July 6th, 2010 Off to the Jennifer Kostuik Gallery!

Walking Home Yaletown Public Art  July 62010  – The Jennifer Kostuik Gallery and Public Art in Yaletown

By Samantha Knopp

Today’s session began in the “Jennifer Kostuik Gallery” in Yaletown. This is a commercial gallery which is very different from the public galleries that most of us are accustomed to. Rather than catering to the general public and covering a wide spectrum of work, commercial galleries are usually intended to serve a specific clientele. In this case, Jennifer Kostuik, the owner of the gallery, explained that her gallery showcases only a small collection of artists that she selects based largely on her own personal tastes and the contemporary art market. These artists are then represented by the gallery and a collection of each artist’s work is kept on file to show to potential buyers.

Photo by WHYPA Audio facilitator Laurie Dawson

Commercial galleries operate as private businesses and generate revenue by selling artwork with most galleries charging a commission of 40-70% on any art they sell. This rate came as a shock to me, but as I mulled over the pros and cons it started to seem reasonable for an artist to take a large pay-cut in exchange for the freedom of working primarily in the studio and not having to worry about promotion, storage, shipping, exhibition and sales. Visiting this gallery was an interesting glimpse into the business side of art which, to this point in our discussions, had not yet come up. We had understandably focused on the interpretation of art in most of our discussion but this experience served to remind everyone in the group that the economic viability is a key aspect of any artwork’s ultimate fruition.

Photo by WHYPA Audio Facilitator Laurie Dawson

After leaving the gallery, we went down Homer Street toward the Yaletown-Roundhouse Canada Line Transit Station where one of the participants, Stephanie French, led us in an interpretive analysis of the sculpture, Equestrian Monument, by David Robinson. This life-sized bronze sculpture depicts a horse and rider and, at a distance, appears to be yet another re-making of the all-too-familiar classical monument. But as we got closer, it became plain that this wasn’t the case: the lower halves of both horse and rider were unnaturally large, and the rider himself was a fat old man, naked and tied to the horse with a taut rope that covered nearly his entire lower body. It was not your average “important guy on a horse” statue.

Photo by Artist Bali Singh

Stephanie explained that the sculpture is one of two casts of the monument, both located in Vancouver. The second white gypsum replica is situated at the store “John Fluevog’s Shoes” on Water Street and although Stephanie was unsure as to their connection, she did inform us that this work was submitted by the artist to the Canada Line as a temporary installation, which brought the discussion back to the economics of art. The Canada Line has donated a certain amount of space for artists to temporarily showcase their work for sale. I thought this was an interesting way to bring innovative artwork to the public affordably and fairly. The artist gets the benefit of showcasing their work without paying a commission rate or installation fee (the Canada Line and Jugo Juice cover the installation costs) and the Canada Line benefits by acquiring a wide variety of artwork without actually paying for or accumulating artwork[1].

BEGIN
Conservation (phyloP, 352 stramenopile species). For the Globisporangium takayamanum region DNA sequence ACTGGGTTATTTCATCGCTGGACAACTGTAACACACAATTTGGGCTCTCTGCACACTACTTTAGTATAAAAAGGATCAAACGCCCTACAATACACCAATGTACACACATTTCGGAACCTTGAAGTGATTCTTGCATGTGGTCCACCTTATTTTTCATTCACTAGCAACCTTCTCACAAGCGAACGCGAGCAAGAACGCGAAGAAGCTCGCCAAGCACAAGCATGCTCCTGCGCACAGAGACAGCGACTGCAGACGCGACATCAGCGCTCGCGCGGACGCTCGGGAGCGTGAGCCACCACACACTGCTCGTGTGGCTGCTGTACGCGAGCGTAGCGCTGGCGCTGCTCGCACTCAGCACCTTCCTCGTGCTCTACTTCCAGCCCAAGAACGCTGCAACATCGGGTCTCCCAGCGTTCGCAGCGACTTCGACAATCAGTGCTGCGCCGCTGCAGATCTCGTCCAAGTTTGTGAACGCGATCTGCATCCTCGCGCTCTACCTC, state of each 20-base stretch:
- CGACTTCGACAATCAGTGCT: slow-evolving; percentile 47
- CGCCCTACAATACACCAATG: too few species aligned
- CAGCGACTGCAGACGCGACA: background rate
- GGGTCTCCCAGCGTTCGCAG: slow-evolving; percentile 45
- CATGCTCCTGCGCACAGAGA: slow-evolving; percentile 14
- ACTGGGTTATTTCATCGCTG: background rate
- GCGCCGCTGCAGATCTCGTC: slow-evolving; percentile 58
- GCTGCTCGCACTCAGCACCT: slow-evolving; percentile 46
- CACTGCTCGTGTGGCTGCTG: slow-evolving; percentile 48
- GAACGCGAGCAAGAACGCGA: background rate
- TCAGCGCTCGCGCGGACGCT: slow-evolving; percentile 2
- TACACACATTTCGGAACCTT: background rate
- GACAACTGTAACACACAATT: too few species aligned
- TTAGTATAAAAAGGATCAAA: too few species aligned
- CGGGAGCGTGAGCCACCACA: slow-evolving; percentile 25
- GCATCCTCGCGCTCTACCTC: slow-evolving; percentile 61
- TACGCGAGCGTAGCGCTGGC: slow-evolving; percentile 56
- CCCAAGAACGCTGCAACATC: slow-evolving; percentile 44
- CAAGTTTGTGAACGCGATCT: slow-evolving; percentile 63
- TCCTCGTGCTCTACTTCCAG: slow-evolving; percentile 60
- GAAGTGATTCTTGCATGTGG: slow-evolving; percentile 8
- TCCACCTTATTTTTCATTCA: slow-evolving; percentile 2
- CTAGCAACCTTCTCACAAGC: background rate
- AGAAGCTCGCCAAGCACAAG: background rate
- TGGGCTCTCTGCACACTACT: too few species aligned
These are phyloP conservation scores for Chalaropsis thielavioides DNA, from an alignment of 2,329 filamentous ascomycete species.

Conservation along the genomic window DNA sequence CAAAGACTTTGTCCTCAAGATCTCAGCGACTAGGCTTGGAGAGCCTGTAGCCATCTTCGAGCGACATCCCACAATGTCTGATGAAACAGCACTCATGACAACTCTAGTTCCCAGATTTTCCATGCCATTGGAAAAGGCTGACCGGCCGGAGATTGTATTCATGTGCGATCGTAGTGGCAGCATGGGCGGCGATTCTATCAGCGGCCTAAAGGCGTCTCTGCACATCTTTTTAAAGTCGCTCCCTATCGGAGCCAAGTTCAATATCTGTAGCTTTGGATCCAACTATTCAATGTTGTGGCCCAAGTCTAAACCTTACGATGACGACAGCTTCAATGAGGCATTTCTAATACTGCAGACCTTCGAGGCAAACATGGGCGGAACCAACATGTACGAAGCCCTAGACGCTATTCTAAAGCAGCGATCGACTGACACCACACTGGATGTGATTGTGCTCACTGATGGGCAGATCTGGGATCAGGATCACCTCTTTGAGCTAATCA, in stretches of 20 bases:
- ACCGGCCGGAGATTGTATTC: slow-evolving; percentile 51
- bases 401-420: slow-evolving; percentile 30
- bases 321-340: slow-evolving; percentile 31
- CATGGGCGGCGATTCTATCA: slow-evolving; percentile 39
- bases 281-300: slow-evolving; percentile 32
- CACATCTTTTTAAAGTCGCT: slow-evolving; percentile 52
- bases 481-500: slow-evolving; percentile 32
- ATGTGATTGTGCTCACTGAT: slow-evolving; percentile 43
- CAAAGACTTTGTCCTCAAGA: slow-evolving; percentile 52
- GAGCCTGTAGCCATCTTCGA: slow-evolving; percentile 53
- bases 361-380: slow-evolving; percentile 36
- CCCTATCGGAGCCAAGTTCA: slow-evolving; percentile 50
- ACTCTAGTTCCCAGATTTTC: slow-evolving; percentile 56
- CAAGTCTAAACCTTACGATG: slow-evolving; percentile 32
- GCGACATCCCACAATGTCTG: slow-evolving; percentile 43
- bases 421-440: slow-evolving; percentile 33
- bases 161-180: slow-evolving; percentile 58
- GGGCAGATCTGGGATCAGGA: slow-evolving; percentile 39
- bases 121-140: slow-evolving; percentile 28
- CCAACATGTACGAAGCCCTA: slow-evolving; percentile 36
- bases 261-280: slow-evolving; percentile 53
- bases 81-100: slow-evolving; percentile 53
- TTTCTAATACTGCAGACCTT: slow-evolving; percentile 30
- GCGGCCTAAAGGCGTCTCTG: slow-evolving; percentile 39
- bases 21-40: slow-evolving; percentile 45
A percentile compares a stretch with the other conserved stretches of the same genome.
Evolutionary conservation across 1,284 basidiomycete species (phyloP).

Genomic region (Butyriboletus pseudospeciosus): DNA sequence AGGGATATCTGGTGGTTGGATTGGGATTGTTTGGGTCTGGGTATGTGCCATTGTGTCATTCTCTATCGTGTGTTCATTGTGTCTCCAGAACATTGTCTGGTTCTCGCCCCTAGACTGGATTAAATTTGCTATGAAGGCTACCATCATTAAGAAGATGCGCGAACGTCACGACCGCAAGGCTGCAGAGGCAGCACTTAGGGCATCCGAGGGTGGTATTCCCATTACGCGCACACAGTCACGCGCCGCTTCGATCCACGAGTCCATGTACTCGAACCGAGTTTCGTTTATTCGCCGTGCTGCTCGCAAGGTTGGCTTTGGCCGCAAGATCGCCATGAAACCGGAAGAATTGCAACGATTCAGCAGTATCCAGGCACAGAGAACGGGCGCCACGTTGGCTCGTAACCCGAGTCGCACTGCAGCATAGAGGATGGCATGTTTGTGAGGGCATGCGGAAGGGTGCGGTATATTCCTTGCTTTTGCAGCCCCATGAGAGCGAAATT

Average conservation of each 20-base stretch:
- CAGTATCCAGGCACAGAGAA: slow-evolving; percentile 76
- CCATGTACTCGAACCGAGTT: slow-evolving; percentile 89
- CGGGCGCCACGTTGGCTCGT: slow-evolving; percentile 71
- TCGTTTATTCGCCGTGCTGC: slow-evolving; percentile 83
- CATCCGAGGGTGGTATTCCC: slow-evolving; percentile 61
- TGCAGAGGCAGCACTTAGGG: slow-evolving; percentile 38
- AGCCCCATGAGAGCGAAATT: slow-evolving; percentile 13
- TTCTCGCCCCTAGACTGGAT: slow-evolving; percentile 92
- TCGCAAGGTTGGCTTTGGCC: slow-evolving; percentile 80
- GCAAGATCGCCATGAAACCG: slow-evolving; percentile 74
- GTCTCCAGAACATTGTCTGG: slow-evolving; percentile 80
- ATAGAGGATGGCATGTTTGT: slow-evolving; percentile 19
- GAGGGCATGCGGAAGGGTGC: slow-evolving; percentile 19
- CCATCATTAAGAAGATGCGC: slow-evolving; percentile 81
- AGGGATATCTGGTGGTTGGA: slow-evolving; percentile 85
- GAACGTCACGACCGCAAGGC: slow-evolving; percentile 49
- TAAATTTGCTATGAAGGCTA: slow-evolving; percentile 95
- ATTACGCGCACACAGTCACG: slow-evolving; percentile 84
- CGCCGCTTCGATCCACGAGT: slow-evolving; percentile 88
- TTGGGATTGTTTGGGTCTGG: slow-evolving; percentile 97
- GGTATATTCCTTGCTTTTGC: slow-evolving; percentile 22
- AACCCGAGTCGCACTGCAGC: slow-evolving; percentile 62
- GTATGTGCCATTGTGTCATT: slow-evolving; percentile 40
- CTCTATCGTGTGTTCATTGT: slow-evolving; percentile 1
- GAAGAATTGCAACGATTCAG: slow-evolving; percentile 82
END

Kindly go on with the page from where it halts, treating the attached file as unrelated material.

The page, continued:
As we began to discuss the sculpture’s meaning, our general consensus was that the work was intended as a sort of mocking commentary on classical sculpture and the imperialistic culture it represented. This interpretation was based on the sculpture’s rather overt reference to a classical theme, and yet violently inverting its purpose. For instance, as one participant noted, classical sculptors used to alter the proportions of their work, when placing sculptures high above the viewer, in order to make the work appear anatomically correct. In this case, Robinson seems to have done the same, but the work is not placed high above the viewer and thus the altered proportions do not serve to create a realistic illusion.  In fact, it’s quite the opposite!

Photo by Artist Bali Singh

The comments from fellow project participant, Tiffany Choi, were particularly interesting on this piece because she drew on her own knowledge of horses to draw her conclusions.  She noticed, for instance, that the horse’s tail had been cut too short.  Tiffany explained that the tail was crucial for the horse’s sense of balance, and comfort (since it was used to swat away flies and pests) so a tail that was too short conveyed obvious meaning. This information was unknown to me and probably to several viewers and reminded me once again that the context and knowledge of the viewer is extremely important for interpretation.

Photo by Artist Bali Singh

Our day concluded at the Roundhouse Community Centre where we spent most of our time discussing the Walking Home Projects’ schedule and other logistical details, as well as beginning to brainstorm how we might be able to contribute to the project. The final half hour ended with an amazing presentation from Laurie Dawson, the project’s audio documentarian, who explained her background, in freelance broadcasting, and interests as well giving us some information on residencies, journalism, podcasting, and blogging. I left feeling excited for the things that I could develop out of this project and looked forward to the opportunity to share what I had learned with both our small gathering and, potentially, a wider much wider audience as well.